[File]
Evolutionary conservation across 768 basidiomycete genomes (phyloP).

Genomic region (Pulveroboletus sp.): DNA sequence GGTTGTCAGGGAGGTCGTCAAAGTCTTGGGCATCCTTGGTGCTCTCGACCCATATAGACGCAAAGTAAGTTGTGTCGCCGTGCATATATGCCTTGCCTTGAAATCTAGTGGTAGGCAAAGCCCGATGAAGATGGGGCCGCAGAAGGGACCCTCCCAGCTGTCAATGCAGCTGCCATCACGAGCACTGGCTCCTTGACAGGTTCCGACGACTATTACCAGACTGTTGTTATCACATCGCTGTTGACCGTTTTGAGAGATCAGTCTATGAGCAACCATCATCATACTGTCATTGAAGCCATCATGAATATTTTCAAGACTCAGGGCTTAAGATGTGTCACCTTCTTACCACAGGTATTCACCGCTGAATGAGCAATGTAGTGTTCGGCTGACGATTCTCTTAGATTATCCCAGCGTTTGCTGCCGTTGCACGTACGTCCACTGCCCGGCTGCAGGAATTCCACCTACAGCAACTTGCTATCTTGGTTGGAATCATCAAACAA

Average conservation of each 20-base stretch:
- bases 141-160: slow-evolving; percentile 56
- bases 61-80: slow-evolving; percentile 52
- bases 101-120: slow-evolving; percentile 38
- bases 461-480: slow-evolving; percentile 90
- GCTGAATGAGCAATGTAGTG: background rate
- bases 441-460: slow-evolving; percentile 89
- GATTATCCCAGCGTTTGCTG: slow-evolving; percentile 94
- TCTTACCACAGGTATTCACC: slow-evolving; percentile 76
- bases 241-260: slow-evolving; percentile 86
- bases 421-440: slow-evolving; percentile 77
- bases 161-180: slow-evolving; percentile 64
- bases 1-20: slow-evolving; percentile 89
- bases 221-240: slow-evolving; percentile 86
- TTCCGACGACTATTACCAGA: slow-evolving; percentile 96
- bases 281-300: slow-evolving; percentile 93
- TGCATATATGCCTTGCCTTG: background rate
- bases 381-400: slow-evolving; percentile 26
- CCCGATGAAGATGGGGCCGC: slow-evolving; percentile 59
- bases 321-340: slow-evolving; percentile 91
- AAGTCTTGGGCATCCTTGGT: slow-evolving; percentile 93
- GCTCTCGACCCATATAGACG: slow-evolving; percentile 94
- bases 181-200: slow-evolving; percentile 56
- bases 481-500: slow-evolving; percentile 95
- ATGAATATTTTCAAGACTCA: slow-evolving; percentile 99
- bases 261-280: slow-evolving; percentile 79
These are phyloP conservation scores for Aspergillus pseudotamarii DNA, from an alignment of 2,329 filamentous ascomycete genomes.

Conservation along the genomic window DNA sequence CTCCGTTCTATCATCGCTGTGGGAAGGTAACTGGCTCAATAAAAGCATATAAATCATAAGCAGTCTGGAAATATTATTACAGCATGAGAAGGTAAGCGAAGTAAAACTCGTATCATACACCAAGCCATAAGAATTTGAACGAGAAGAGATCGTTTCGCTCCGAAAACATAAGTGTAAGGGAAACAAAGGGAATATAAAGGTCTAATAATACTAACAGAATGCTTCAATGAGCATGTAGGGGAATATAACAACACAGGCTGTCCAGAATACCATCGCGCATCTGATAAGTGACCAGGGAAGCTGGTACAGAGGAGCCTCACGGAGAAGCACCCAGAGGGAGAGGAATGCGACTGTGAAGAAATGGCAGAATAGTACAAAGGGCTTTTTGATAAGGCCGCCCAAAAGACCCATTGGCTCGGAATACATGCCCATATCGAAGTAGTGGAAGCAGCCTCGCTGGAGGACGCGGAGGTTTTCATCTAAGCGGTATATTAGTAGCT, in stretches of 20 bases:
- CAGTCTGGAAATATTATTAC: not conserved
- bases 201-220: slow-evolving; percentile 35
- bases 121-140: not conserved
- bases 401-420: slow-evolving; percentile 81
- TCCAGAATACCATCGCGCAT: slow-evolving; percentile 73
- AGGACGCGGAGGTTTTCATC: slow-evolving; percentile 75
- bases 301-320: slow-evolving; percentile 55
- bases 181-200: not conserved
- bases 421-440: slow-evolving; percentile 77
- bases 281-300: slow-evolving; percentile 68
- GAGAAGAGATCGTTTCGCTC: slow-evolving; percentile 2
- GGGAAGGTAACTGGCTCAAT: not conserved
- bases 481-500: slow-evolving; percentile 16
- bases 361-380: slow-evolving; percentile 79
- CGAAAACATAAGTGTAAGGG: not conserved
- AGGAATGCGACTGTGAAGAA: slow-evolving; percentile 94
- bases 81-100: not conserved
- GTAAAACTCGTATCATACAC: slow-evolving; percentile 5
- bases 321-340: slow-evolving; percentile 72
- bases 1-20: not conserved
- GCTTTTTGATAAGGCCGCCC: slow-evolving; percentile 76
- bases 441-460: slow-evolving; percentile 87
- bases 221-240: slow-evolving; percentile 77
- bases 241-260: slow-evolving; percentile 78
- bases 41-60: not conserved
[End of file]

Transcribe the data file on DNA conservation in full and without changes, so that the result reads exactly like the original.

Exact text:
Evolutionary conservation across 768 basidiomycete genomes (phyloP).

Genomic region (Pulveroboletus sp.): DNA sequence GGTTGTCAGGGAGGTCGTCAAAGTCTTGGGCATCCTTGGTGCTCTCGACCCATATAGACGCAAAGTAAGTTGTGTCGCCGTGCATATATGCCTTGCCTTGAAATCTAGTGGTAGGCAAAGCCCGATGAAGATGGGGCCGCAGAAGGGACCCTCCCAGCTGTCAATGCAGCTGCCATCACGAGCACTGGCTCCTTGACAGGTTCCGACGACTATTACCAGACTGTTGTTATCACATCGCTGTTGACCGTTTTGAGAGATCAGTCTATGAGCAACCATCATCATACTGTCATTGAAGCCATCATGAATATTTTCAAGACTCAGGGCTTAAGATGTGTCACCTTCTTACCACAGGTATTCACCGCTGAATGAGCAATGTAGTGTTCGGCTGACGATTCTCTTAGATTATCCCAGCGTTTGCTGCCGTTGCACGTACGTCCACTGCCCGGCTGCAGGAATTCCACCTACAGCAACTTGCTATCTTGGTTGGAATCATCAAACAA

Average conservation of each 20-base stretch:
- bases 141-160: slow-evolving; percentile 56
- bases 61-80: slow-evolving; percentile 52
- bases 101-120: slow-evolving; percentile 38
- bases 461-480: slow-evolving; percentile 90
- GCTGAATGAGCAATGTAGTG: background rate
- bases 441-460: slow-evolving; percentile 89
- GATTATCCCAGCGTTTGCTG: slow-evolving; percentile 94
- TCTTACCACAGGTATTCACC: slow-evolving; percentile 76
- bases 241-260: slow-evolving; percentile 86
- bases 421-440: slow-evolving; percentile 77
- bases 161-180: slow-evolving; percentile 64
- bases 1-20: slow-evolving; percentile 89
- bases 221-240: slow-evolving; percentile 86
- TTCCGACGACTATTACCAGA: slow-evolving; percentile 96
- bases 281-300: slow-evolving; percentile 93
- TGCATATATGCCTTGCCTTG: background rate
- bases 381-400: slow-evolving; percentile 26
- CCCGATGAAGATGGGGCCGC: slow-evolving; percentile 59
- bases 321-340: slow-evolving; percentile 91
- AAGTCTTGGGCATCCTTGGT: slow-evolving; percentile 93
- GCTCTCGACCCATATAGACG: slow-evolving; percentile 94
- bases 181-200: slow-evolving; percentile 56
- bases 481-500: slow-evolving; percentile 95
- ATGAATATTTTCAAGACTCA: slow-evolving; percentile 99
- bases 261-280: slow-evolving; percentile 79
These are phyloP conservation scores for Aspergillus pseudotamarii DNA, from an alignment of 2,329 filamentous ascomycete genomes.

Conservation along the genomic window DNA sequence CTCCGTTCTATCATCGCTGTGGGAAGGTAACTGGCTCAATAAAAGCATATAAATCATAAGCAGTCTGGAAATATTATTACAGCATGAGAAGGTAAGCGAAGTAAAACTCGTATCATACACCAAGCCATAAGAATTTGAACGAGAAGAGATCGTTTCGCTCCGAAAACATAAGTGTAAGGGAAACAAAGGGAATATAAAGGTCTAATAATACTAACAGAATGCTTCAATGAGCATGTAGGGGAATATAACAACACAGGCTGTCCAGAATACCATCGCGCATCTGATAAGTGACCAGGGAAGCTGGTACAGAGGAGCCTCACGGAGAAGCACCCAGAGGGAGAGGAATGCGACTGTGAAGAAATGGCAGAATAGTACAAAGGGCTTTTTGATAAGGCCGCCCAAAAGACCCATTGGCTCGGAATACATGCCCATATCGAAGTAGTGGAAGCAGCCTCGCTGGAGGACGCGGAGGTTTTCATCTAAGCGGTATATTAGTAGCT, in stretches of 20 bases:
- CAGTCTGGAAATATTATTAC: not conserved
- bases 201-220: slow-evolving; percentile 35
- bases 121-140: not conserved
- bases 401-420: slow-evolving; percentile 81
- TCCAGAATACCATCGCGCAT: slow-evolving; percentile 73
- AGGACGCGGAGGTTTTCATC: slow-evolving; percentile 75
- bases 301-320: slow-evolving; percentile 55
- bases 181-200: not conserved
- bases 421-440: slow-evolving; percentile 77
- bases 281-300: slow-evolving; percentile 68
- GAGAAGAGATCGTTTCGCTC: slow-evolving; percentile 2
- GGGAAGGTAACTGGCTCAAT: not conserved
- bases 481-500: slow-evolving; percentile 16
- bases 361-380: slow-evolving; percentile 79
- CGAAAACATAAGTGTAAGGG: not conserved
- AGGAATGCGACTGTGAAGAA: slow-evolving; percentile 94
- bases 81-100: not conserved
- GTAAAACTCGTATCATACAC: slow-evolving; percentile 5
- bases 321-340: slow-evolving; percentile 72
- bases 1-20: not conserved
- GCTTTTTGATAAGGCCGCCC: slow-evolving; percentile 76
- bases 441-460: slow-evolving; percentile 87
- bases 221-240: slow-evolving; percentile 77
- bases 241-260: slow-evolving; percentile 78
- bases 41-60: not conserved